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Tell a Counter-Story Today!November 6, 2023
Do you like to listen to stories? Do you like to tell stories? Why Are Stories Important? Stories are central to human communication. We engage with others through stories. As human beings, we are automatically drawn to stories because we see ourselves reflected in them. Have you ever noticed that when someone is telling a story it triggers your personal counter-story? This counter-story is the way you connect to the story teller. It is why it is so much fun to sit around with friends and share stories. Someone always has a counter-story to tell, and the stories go in lots of fun directions as we learn about the people we are with.
In our fast-paced, text message, email, social media age, do stories really matter to us anymore? They probably matter more than ever because our brief messages have little content that is emotional, spiritual, or intellectual.
Stories not only help us know the people around us better, they help us know ourselves better. We can learn about ourselves by the counter-stories we remember and desire to tell others. The first story that came to my mind today that I would tell others was a scene in Canada, standing on the edge of a fifty-five-foot cliff with my High Adventure Scout crew, which included my son. Our canoe base guide had brought us this way because he wanted to jump off the cliff into the deep dark water below.
While standing there filled with terror, I decided I would not jump unless my son did. I knew he wouldn’t. But then, one by one, the most unlikely thing happened, all the boys lined up to jump. When my son jumped I thought, “Do it quick, get it over with, or you will never do it.” Fifty-five feet is a long way to jump into the water. When my son jumped, the water pressure popped all the pimples of his teenage face, and little rivulets of blood were running down his cheeks. When I jumped I forgot to look up while I was watching the water. It blew a contact lens out of one eye and blackened the other. All those boys earned their Eagle scout, and all those boys love to talk about that moment in their lives.
I think that story came to my mind first because it defines so many things about me that are meaningful in my life: a great moment with my son, my love for being a scoutmaster and helping boys become men, and my adventurous spirit. Even though my cliff jumping days are over, I wouldn’t trade them for anything.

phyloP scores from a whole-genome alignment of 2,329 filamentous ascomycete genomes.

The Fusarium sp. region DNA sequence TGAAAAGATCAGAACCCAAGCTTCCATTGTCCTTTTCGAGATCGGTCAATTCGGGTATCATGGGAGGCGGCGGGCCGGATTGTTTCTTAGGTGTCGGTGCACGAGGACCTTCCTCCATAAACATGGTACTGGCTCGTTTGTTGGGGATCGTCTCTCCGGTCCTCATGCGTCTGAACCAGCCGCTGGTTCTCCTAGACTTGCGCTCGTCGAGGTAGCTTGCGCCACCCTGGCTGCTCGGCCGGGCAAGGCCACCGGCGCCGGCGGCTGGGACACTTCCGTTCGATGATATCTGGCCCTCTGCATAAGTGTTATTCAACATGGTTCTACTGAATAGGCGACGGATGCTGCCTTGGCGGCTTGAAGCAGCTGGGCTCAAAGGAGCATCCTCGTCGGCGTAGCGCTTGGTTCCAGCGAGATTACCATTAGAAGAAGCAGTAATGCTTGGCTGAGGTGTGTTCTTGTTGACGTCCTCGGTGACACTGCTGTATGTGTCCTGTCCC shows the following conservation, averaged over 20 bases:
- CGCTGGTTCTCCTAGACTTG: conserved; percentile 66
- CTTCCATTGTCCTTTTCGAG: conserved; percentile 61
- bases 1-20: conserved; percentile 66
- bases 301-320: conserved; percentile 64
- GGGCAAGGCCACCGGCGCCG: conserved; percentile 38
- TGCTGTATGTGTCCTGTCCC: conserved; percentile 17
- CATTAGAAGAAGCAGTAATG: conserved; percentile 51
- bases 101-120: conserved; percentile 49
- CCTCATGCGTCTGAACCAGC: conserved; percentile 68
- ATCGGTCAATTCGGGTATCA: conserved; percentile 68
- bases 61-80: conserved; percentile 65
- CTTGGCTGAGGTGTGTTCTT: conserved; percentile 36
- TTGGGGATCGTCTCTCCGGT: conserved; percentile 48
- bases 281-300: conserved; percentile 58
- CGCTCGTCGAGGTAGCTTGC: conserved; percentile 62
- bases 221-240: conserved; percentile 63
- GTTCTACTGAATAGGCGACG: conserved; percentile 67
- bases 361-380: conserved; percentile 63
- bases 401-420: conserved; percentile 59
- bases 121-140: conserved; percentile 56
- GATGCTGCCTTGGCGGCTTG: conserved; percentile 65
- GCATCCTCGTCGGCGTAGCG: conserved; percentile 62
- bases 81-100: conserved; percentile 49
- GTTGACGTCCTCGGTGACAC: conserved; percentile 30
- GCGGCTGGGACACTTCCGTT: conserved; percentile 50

Stories are also extremely important to our faith. Most people like the stories of the Bible the best. Jesus told parables, simple stories to teach about complex and complicated things like the Kingdom of Heaven, God’s love, and how to have great faith. Jesus’ birth, life, death, and resurrection have often been called, “The Greatest Story Ever Told.” In the Old Testament, everything about being Jewish revolves around the story of the Exodus from Egypt. This is the story of God taking slave people and liberating them to become His chosen people. It is a great story. When was the last time you watched the movie “The Ten Commandments”?
I ask again, think of a story you would tell others to help them know you? Do you have a favorite faith story that would teach people about what you believe? I have many of them and love to tell them every chance I get to try to help others remember their faith counter-stories. Another story that came to mind today was at a Men’s Conference in Pittsburgh, and the preacher challenged us to be a first-generation believer. By that he meant that the second-generation believers, those whose parents are believers, often live off their parent’s miracles. The third-generation believers are weak and lazy believers whose parent’s have no miracles and they don’t care about their grandparent’s miracles. They want to see their parent’s miracles. I felt challenged because I was living off my Dad’s miracles and had none of my own. I declared that day to God that I wanted Him to make me a first-generation believer. Since then, that is what I have become, and God has given me lots of miracles.
What is a story you would tell others to help them know you? Do you have a favorite faith story that would teach people about what you believe? Can you tell those stories to others? Maybe at the dinner table tonight? With your spouse? With your kids? With a friend? Be careful, you may become known as quite a story teller. (To find out more about Al Earley or read previous articles see, www.lagrangepres.com).